Saturday, March 14, 2015

Lessons of Gettysburg

Imagine that you are a Union infantryman during the American Civil War.  It is late March of 1865, tantalizingly close to the end of the war, and you can feel it, although you cannot know it. You and your regiment from Maine have found yourselves in a skirmish in Virginia at a place you think is called Quaker Road.  Muskets crackle on all sides, and the air is beginning to fill with the acrid smoke from black powder. The valour of your brigade commander, Brig. Gen Joshua Lawrence Chamberlain, is well known, and he is leading your regiment now from horseback against a Confederate position when he is suddenly shot through the chest.

Time seems to congeal, and you see the splash of blood, the stiffening of his body from the impact, the bullet exiting from the center of his back as his mount rears and he plummets ignominiously to the ground.

Emotions race through you, jockeying for position: terror at seeing another man, known to you, fall slain; confusion, wondering who is now in charge; fear, at the prospect that the next .58 caliber minnie ball might have your name on it; and anger and guilt that your commanding officer has been killed before your eyes.

Adrenalin and the primal urge to persevere bubble up out of you in a guttural scream that puts the yipping 'rebel yell' to shame, and you fire your one shot at the cloud of smoke that might well mask the musket that felled your leader, and then raise your bayoneted musket as you, and the rest of your regiment, prepare to charge headlong into the enemy position...

And then, somehow, impossibly, Chamberlain staggers to his feet.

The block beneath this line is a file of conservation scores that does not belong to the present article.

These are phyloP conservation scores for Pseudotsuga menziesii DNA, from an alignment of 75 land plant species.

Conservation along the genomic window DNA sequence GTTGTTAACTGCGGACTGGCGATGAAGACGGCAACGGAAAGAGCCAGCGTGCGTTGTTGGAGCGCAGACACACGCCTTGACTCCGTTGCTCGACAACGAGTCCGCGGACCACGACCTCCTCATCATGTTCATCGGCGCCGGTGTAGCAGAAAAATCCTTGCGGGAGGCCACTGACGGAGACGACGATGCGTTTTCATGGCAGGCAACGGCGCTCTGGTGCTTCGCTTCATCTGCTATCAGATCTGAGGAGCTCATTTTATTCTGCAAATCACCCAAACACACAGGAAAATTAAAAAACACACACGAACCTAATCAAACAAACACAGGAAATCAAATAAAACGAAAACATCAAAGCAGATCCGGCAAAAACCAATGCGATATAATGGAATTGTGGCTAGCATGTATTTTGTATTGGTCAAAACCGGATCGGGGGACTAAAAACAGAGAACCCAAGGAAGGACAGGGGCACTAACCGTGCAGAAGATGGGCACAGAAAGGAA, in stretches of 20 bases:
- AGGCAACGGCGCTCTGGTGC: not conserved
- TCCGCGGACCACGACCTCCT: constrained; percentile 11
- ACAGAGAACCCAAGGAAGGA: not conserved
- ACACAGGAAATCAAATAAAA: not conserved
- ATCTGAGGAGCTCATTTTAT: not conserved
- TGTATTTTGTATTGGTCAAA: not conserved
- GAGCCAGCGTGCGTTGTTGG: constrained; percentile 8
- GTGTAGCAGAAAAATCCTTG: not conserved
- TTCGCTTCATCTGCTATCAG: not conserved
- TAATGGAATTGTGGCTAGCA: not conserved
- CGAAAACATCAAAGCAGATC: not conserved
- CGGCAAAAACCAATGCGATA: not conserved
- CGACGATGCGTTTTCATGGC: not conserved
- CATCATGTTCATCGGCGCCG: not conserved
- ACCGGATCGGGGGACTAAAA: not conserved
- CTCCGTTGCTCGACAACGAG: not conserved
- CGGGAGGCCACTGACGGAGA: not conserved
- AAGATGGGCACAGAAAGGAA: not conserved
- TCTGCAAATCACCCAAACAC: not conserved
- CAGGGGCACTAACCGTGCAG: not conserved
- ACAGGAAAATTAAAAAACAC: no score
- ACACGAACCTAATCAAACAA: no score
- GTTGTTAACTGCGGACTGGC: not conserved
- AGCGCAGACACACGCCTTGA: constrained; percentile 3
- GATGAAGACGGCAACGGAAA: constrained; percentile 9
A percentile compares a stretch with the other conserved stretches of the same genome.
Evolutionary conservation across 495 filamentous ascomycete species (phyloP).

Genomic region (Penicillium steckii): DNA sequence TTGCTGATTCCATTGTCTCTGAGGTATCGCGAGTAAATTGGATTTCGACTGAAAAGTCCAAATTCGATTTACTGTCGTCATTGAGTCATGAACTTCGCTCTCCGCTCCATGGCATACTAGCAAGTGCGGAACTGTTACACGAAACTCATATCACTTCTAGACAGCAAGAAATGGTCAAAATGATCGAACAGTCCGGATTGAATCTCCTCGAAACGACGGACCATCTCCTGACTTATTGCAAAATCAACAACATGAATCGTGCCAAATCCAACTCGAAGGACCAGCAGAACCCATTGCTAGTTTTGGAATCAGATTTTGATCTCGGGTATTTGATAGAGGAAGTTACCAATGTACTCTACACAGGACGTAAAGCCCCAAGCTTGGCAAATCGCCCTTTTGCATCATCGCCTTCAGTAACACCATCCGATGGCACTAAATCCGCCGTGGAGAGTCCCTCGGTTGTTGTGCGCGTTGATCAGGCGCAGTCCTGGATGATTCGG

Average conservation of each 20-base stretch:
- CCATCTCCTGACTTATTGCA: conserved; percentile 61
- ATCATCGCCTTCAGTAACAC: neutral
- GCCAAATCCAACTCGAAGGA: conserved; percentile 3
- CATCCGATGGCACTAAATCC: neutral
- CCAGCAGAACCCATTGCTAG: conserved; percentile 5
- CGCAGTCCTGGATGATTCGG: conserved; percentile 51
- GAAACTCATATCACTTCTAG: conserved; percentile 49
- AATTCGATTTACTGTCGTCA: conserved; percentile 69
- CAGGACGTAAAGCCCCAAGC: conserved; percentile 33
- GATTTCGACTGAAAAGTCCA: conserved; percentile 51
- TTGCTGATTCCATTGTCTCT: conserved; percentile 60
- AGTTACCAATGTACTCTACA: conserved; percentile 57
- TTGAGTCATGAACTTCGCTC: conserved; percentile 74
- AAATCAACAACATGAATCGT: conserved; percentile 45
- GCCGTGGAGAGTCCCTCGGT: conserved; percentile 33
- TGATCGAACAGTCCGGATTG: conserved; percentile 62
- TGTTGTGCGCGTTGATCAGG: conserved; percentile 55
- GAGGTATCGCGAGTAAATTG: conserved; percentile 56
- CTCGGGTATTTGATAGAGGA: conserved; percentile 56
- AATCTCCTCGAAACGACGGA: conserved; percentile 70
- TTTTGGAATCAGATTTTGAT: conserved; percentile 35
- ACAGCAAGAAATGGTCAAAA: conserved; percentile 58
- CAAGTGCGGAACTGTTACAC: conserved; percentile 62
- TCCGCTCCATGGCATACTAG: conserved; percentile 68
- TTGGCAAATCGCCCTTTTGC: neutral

He is shaken, unsteady, but still composed.  His pistol lost, he draws his saber and exhorts the men of his brigade to join him in the charge, which you do, gladly, and in awe, because you can see, clearly, the hole in his blue wool uniform jacket, directly between his shoulder blades.

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I've always enjoyed public speaking, so when they formed a Toastmasters club at work, I was quick to join and had the privilege of becoming a charter member.  It's a great organization, well structured and supportive, with a clear structure to follow to get one's first designation of Competent Communicator.  There are ten speech projects, each with a different focus such as body language or clear phrasing, five of which I had completed as of the start of this week.

I wasn't scheduled to make a speech this past week; in fact, with the exception of a 'Tall Tales' speech contest last Autumn, I'd gone 11 months without a project to accommodate some newer members. When the scheduled speaker announced on Wednesday that they would not be able to give their speech the next day, I said I would be happy to step in.

My regret was almost immediate; I normally would have had a month or more to think about a topic and focus that suited the particular project, and now I had 24 hours to do that, and prepare and rehearse the speech in its entirety before delivering it at lunch the next day.

A glance at the Competent Communicator manual informed me that the focus of Project 6 was vocal variety.  My delivery was already pretty decent, but I needed to make sure that my speech gave me ample opportunity to demonstrate it. My first five speeches contained a lot of references to my father and family, and I wanted to make sure this one was non-anecdotal, but the infinite variety of possible topics left me paralyzed with indecision.